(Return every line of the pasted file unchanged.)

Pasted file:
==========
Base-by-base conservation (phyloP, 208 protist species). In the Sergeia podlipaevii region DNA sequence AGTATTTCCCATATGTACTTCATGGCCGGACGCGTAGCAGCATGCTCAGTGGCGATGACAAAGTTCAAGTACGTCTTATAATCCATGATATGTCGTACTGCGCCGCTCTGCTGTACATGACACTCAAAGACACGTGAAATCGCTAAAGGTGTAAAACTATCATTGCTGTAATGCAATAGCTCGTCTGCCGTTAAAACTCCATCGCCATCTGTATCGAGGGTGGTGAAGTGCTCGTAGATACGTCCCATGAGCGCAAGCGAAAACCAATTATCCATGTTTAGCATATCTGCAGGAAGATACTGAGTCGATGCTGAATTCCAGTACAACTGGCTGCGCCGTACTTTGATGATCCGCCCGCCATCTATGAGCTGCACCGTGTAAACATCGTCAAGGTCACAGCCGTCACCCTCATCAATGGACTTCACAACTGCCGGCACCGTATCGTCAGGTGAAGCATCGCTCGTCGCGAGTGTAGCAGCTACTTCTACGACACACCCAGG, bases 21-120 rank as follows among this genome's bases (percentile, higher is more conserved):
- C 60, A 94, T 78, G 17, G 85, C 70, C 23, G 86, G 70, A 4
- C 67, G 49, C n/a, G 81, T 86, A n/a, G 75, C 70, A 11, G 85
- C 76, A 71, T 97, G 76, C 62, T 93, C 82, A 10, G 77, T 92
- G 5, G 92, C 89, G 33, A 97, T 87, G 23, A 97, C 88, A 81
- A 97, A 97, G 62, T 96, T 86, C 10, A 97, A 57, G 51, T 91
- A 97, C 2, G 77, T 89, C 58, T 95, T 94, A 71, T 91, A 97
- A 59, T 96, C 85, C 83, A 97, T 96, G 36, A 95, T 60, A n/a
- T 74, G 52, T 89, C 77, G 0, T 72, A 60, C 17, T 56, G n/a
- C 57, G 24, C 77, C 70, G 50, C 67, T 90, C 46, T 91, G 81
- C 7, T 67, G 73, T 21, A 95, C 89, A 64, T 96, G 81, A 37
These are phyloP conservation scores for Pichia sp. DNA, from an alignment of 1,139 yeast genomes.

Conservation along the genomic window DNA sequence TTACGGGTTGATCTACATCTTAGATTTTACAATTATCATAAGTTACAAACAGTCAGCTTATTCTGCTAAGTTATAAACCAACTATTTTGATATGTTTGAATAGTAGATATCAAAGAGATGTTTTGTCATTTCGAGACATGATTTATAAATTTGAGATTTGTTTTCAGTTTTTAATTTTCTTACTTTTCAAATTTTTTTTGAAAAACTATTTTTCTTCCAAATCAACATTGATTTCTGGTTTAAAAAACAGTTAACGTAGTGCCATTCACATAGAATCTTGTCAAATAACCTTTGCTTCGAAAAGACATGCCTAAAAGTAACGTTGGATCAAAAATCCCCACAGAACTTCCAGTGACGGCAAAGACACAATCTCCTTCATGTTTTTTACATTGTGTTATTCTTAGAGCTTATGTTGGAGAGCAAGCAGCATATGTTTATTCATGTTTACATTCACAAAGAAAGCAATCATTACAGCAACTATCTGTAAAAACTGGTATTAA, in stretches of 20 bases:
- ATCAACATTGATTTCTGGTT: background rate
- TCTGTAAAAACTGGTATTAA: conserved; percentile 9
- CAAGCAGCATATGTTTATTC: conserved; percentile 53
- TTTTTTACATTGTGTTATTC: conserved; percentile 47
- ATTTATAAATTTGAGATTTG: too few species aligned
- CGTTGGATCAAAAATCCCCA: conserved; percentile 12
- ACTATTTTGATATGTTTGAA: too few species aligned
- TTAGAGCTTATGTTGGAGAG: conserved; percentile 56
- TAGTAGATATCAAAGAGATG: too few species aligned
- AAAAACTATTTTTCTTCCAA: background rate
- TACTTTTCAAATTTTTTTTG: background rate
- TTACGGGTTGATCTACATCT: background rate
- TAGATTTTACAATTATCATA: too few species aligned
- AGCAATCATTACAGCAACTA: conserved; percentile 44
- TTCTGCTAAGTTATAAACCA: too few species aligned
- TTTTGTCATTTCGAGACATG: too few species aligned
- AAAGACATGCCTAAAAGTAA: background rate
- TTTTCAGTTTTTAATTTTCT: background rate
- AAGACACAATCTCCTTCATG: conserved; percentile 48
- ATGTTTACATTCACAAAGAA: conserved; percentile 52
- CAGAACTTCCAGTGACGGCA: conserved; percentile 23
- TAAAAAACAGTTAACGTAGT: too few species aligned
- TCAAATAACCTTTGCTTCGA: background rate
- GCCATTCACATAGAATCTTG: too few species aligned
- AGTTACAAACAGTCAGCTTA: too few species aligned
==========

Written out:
Base-by-base conservation (phyloP, 208 protist species). In the Sergeia podlipaevii region DNA sequence AGTATTTCCCATATGTACTTCATGGCCGGACGCGTAGCAGCATGCTCAGTGGCGATGACAAAGTTCAAGTACGTCTTATAATCCATGATATGTCGTACTGCGCCGCTCTGCTGTACATGACACTCAAAGACACGTGAAATCGCTAAAGGTGTAAAACTATCATTGCTGTAATGCAATAGCTCGTCTGCCGTTAAAACTCCATCGCCATCTGTATCGAGGGTGGTGAAGTGCTCGTAGATACGTCCCATGAGCGCAAGCGAAAACCAATTATCCATGTTTAGCATATCTGCAGGAAGATACTGAGTCGATGCTGAATTCCAGTACAACTGGCTGCGCCGTACTTTGATGATCCGCCCGCCATCTATGAGCTGCACCGTGTAAACATCGTCAAGGTCACAGCCGTCACCCTCATCAATGGACTTCACAACTGCCGGCACCGTATCGTCAGGTGAAGCATCGCTCGTCGCGAGTGTAGCAGCTACTTCTACGACACACCCAGG, bases 21-120 rank as follows among this genome's bases (percentile, higher is more conserved):
- C 60, A 94, T 78, G 17, G 85, C 70, C 23, G 86, G 70, A 4
- C 67, G 49, C n/a, G 81, T 86, A n/a, G 75, C 70, A 11, G 85
- C 76, A 71, T 97, G 76, C 62, T 93, C 82, A 10, G 77, T 92
- G 5, G 92, C 89, G 33, A 97, T 87, G 23, A 97, C 88, A 81
- A 97, A 97, G 62, T 96, T 86, C 10, A 97, A 57, G 51, T 91
- A 97, C 2, G 77, T 89, C 58, T 95, T 94, A 71, T 91, A 97
- A 59, T 96, C 85, C 83, A 97, T 96, G 36, A 95, T 60, A n/a
- T 74, G 52, T 89, C 77, G 0, T 72, A 60, C 17, T 56, G n/a
- C 57, G 24, C 77, C 70, G 50, C 67, T 90, C 46, T 91, G 81
- C 7, T 67, G 73, T 21, A 95, C 89, A 64, T 96, G 81, A 37
These are phyloP conservation scores for Pichia sp. DNA, from an alignment of 1,139 yeast genomes.

Conservation along the genomic window DNA sequence TTACGGGTTGATCTACATCTTAGATTTTACAATTATCATAAGTTACAAACAGTCAGCTTATTCTGCTAAGTTATAAACCAACTATTTTGATATGTTTGAATAGTAGATATCAAAGAGATGTTTTGTCATTTCGAGACATGATTTATAAATTTGAGATTTGTTTTCAGTTTTTAATTTTCTTACTTTTCAAATTTTTTTTGAAAAACTATTTTTCTTCCAAATCAACATTGATTTCTGGTTTAAAAAACAGTTAACGTAGTGCCATTCACATAGAATCTTGTCAAATAACCTTTGCTTCGAAAAGACATGCCTAAAAGTAACGTTGGATCAAAAATCCCCACAGAACTTCCAGTGACGGCAAAGACACAATCTCCTTCATGTTTTTTACATTGTGTTATTCTTAGAGCTTATGTTGGAGAGCAAGCAGCATATGTTTATTCATGTTTACATTCACAAAGAAAGCAATCATTACAGCAACTATCTGTAAAAACTGGTATTAA, in stretches of 20 bases:
- ATCAACATTGATTTCTGGTT: background rate
- TCTGTAAAAACTGGTATTAA: conserved; percentile 9
- CAAGCAGCATATGTTTATTC: conserved; percentile 53
- TTTTTTACATTGTGTTATTC: conserved; percentile 47
- ATTTATAAATTTGAGATTTG: too few species aligned
- CGTTGGATCAAAAATCCCCA: conserved; percentile 12
- ACTATTTTGATATGTTTGAA: too few species aligned
- TTAGAGCTTATGTTGGAGAG: conserved; percentile 56
- TAGTAGATATCAAAGAGATG: too few species aligned
- AAAAACTATTTTTCTTCCAA: background rate
- TACTTTTCAAATTTTTTTTG: background rate
- TTACGGGTTGATCTACATCT: background rate
- TAGATTTTACAATTATCATA: too few species aligned
- AGCAATCATTACAGCAACTA: conserved; percentile 44
- TTCTGCTAAGTTATAAACCA: too few species aligned
- TTTTGTCATTTCGAGACATG: too few species aligned
- AAAGACATGCCTAAAAGTAA: background rate
- TTTTCAGTTTTTAATTTTCT: background rate
- AAGACACAATCTCCTTCATG: conserved; percentile 48
- ATGTTTACATTCACAAAGAA: conserved; percentile 52
- CAGAACTTCCAGTGACGGCA: conserved; percentile 23
- TAAAAAACAGTTAACGTAGT: too few species aligned
- TCAAATAACCTTTGCTTCGA: background rate
- GCCATTCACATAGAATCTTG: too few species aligned
- AGTTACAAACAGTCAGCTTA: too few species aligned